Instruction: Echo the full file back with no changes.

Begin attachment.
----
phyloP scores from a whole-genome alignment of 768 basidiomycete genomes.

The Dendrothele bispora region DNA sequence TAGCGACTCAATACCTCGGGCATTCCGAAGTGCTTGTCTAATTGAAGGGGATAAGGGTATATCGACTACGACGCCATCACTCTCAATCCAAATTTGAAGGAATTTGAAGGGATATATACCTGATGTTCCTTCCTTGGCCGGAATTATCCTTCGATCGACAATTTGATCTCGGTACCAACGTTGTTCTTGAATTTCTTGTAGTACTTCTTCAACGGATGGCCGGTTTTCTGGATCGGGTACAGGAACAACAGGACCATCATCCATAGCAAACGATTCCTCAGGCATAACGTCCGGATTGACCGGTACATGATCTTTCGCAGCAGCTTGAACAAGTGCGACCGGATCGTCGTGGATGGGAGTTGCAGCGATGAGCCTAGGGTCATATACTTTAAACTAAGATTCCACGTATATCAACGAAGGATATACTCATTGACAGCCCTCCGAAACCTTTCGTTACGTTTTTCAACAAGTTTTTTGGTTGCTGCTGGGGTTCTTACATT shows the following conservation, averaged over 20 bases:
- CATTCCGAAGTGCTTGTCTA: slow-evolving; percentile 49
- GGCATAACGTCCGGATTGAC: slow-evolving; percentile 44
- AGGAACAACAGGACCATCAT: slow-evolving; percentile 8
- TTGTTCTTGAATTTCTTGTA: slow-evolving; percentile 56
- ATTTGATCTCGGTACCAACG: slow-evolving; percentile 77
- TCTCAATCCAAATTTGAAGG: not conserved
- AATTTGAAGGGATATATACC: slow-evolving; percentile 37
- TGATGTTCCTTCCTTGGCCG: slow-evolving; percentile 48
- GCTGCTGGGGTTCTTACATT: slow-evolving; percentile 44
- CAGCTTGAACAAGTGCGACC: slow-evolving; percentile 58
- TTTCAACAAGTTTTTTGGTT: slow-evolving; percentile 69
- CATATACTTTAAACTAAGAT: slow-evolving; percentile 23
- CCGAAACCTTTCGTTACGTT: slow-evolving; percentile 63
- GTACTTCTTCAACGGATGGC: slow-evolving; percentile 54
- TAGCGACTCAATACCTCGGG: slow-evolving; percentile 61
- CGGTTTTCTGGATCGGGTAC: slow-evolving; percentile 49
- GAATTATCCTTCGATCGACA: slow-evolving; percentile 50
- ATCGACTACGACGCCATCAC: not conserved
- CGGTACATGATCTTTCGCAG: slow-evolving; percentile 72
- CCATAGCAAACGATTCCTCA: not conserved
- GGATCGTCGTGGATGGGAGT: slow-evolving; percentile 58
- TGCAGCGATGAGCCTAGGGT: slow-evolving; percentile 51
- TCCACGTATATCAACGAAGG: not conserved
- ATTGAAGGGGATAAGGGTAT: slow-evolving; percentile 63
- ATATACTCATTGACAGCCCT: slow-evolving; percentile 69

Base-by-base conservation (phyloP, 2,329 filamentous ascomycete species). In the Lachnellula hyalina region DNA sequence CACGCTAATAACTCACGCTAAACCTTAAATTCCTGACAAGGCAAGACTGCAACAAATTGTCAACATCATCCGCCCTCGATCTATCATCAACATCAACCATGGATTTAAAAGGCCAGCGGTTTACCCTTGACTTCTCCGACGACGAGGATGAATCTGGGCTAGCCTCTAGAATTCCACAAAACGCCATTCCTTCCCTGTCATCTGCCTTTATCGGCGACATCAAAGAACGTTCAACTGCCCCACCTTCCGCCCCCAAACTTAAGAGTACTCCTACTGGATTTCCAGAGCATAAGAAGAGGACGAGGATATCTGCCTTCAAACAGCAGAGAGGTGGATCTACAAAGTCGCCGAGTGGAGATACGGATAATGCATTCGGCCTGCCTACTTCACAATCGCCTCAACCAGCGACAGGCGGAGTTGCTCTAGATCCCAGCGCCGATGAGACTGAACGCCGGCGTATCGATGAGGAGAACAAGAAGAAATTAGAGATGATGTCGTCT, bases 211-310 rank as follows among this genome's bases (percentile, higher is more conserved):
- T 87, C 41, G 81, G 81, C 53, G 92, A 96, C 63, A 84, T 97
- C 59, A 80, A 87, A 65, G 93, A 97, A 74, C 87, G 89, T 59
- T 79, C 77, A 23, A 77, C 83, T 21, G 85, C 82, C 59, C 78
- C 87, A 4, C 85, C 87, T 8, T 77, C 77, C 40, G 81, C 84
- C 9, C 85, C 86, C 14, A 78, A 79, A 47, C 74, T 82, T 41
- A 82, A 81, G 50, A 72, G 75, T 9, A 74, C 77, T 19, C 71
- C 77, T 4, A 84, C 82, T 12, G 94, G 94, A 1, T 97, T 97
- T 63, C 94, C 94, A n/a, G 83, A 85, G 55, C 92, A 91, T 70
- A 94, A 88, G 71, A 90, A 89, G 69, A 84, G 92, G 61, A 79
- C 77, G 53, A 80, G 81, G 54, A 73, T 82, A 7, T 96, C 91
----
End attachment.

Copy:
phyloP scores from a whole-genome alignment of 768 basidiomycete genomes.

The Dendrothele bispora region DNA sequence TAGCGACTCAATACCTCGGGCATTCCGAAGTGCTTGTCTAATTGAAGGGGATAAGGGTATATCGACTACGACGCCATCACTCTCAATCCAAATTTGAAGGAATTTGAAGGGATATATACCTGATGTTCCTTCCTTGGCCGGAATTATCCTTCGATCGACAATTTGATCTCGGTACCAACGTTGTTCTTGAATTTCTTGTAGTACTTCTTCAACGGATGGCCGGTTTTCTGGATCGGGTACAGGAACAACAGGACCATCATCCATAGCAAACGATTCCTCAGGCATAACGTCCGGATTGACCGGTACATGATCTTTCGCAGCAGCTTGAACAAGTGCGACCGGATCGTCGTGGATGGGAGTTGCAGCGATGAGCCTAGGGTCATATACTTTAAACTAAGATTCCACGTATATCAACGAAGGATATACTCATTGACAGCCCTCCGAAACCTTTCGTTACGTTTTTCAACAAGTTTTTTGGTTGCTGCTGGGGTTCTTACATT shows the following conservation, averaged over 20 bases:
- CATTCCGAAGTGCTTGTCTA: slow-evolving; percentile 49
- GGCATAACGTCCGGATTGAC: slow-evolving; percentile 44
- AGGAACAACAGGACCATCAT: slow-evolving; percentile 8
- TTGTTCTTGAATTTCTTGTA: slow-evolving; percentile 56
- ATTTGATCTCGGTACCAACG: slow-evolving; percentile 77
- TCTCAATCCAAATTTGAAGG: not conserved
- AATTTGAAGGGATATATACC: slow-evolving; percentile 37
- TGATGTTCCTTCCTTGGCCG: slow-evolving; percentile 48
- GCTGCTGGGGTTCTTACATT: slow-evolving; percentile 44
- CAGCTTGAACAAGTGCGACC: slow-evolving; percentile 58
- TTTCAACAAGTTTTTTGGTT: slow-evolving; percentile 69
- CATATACTTTAAACTAAGAT: slow-evolving; percentile 23
- CCGAAACCTTTCGTTACGTT: slow-evolving; percentile 63
- GTACTTCTTCAACGGATGGC: slow-evolving; percentile 54
- TAGCGACTCAATACCTCGGG: slow-evolving; percentile 61
- CGGTTTTCTGGATCGGGTAC: slow-evolving; percentile 49
- GAATTATCCTTCGATCGACA: slow-evolving; percentile 50
- ATCGACTACGACGCCATCAC: not conserved
- CGGTACATGATCTTTCGCAG: slow-evolving; percentile 72
- CCATAGCAAACGATTCCTCA: not conserved
- GGATCGTCGTGGATGGGAGT: slow-evolving; percentile 58
- TGCAGCGATGAGCCTAGGGT: slow-evolving; percentile 51
- TCCACGTATATCAACGAAGG: not conserved
- ATTGAAGGGGATAAGGGTAT: slow-evolving; percentile 63
- ATATACTCATTGACAGCCCT: slow-evolving; percentile 69

Base-by-base conservation (phyloP, 2,329 filamentous ascomycete species). In the Lachnellula hyalina region DNA sequence CACGCTAATAACTCACGCTAAACCTTAAATTCCTGACAAGGCAAGACTGCAACAAATTGTCAACATCATCCGCCCTCGATCTATCATCAACATCAACCATGGATTTAAAAGGCCAGCGGTTTACCCTTGACTTCTCCGACGACGAGGATGAATCTGGGCTAGCCTCTAGAATTCCACAAAACGCCATTCCTTCCCTGTCATCTGCCTTTATCGGCGACATCAAAGAACGTTCAACTGCCCCACCTTCCGCCCCCAAACTTAAGAGTACTCCTACTGGATTTCCAGAGCATAAGAAGAGGACGAGGATATCTGCCTTCAAACAGCAGAGAGGTGGATCTACAAAGTCGCCGAGTGGAGATACGGATAATGCATTCGGCCTGCCTACTTCACAATCGCCTCAACCAGCGACAGGCGGAGTTGCTCTAGATCCCAGCGCCGATGAGACTGAACGCCGGCGTATCGATGAGGAGAACAAGAAGAAATTAGAGATGATGTCGTCT, bases 211-310 rank as follows among this genome's bases (percentile, higher is more conserved):
- T 87, C 41, G 81, G 81, C 53, G 92, A 96, C 63, A 84, T 97
- C 59, A 80, A 87, A 65, G 93, A 97, A 74, C 87, G 89, T 59
- T 79, C 77, A 23, A 77, C 83, T 21, G 85, C 82, C 59, C 78
- C 87, A 4, C 85, C 87, T 8, T 77, C 77, C 40, G 81, C 84
- C 9, C 85, C 86, C 14, A 78, A 79, A 47, C 74, T 82, T 41
- A 82, A 81, G 50, A 72, G 75, T 9, A 74, C 77, T 19, C 71
- C 77, T 4, A 84, C 82, T 12, G 94, G 94, A 1, T 97, T 97
- T 63, C 94, C 94, A n/a, G 83, A 85, G 55, C 92, A 91, T 70
- A 94, A 88, G 71, A 90, A 89, G 69, A 84, G 92, G 61, A 79
- C 77, G 53, A 80, G 81, G 54, A 73, T 82, A 7, T 96, C 91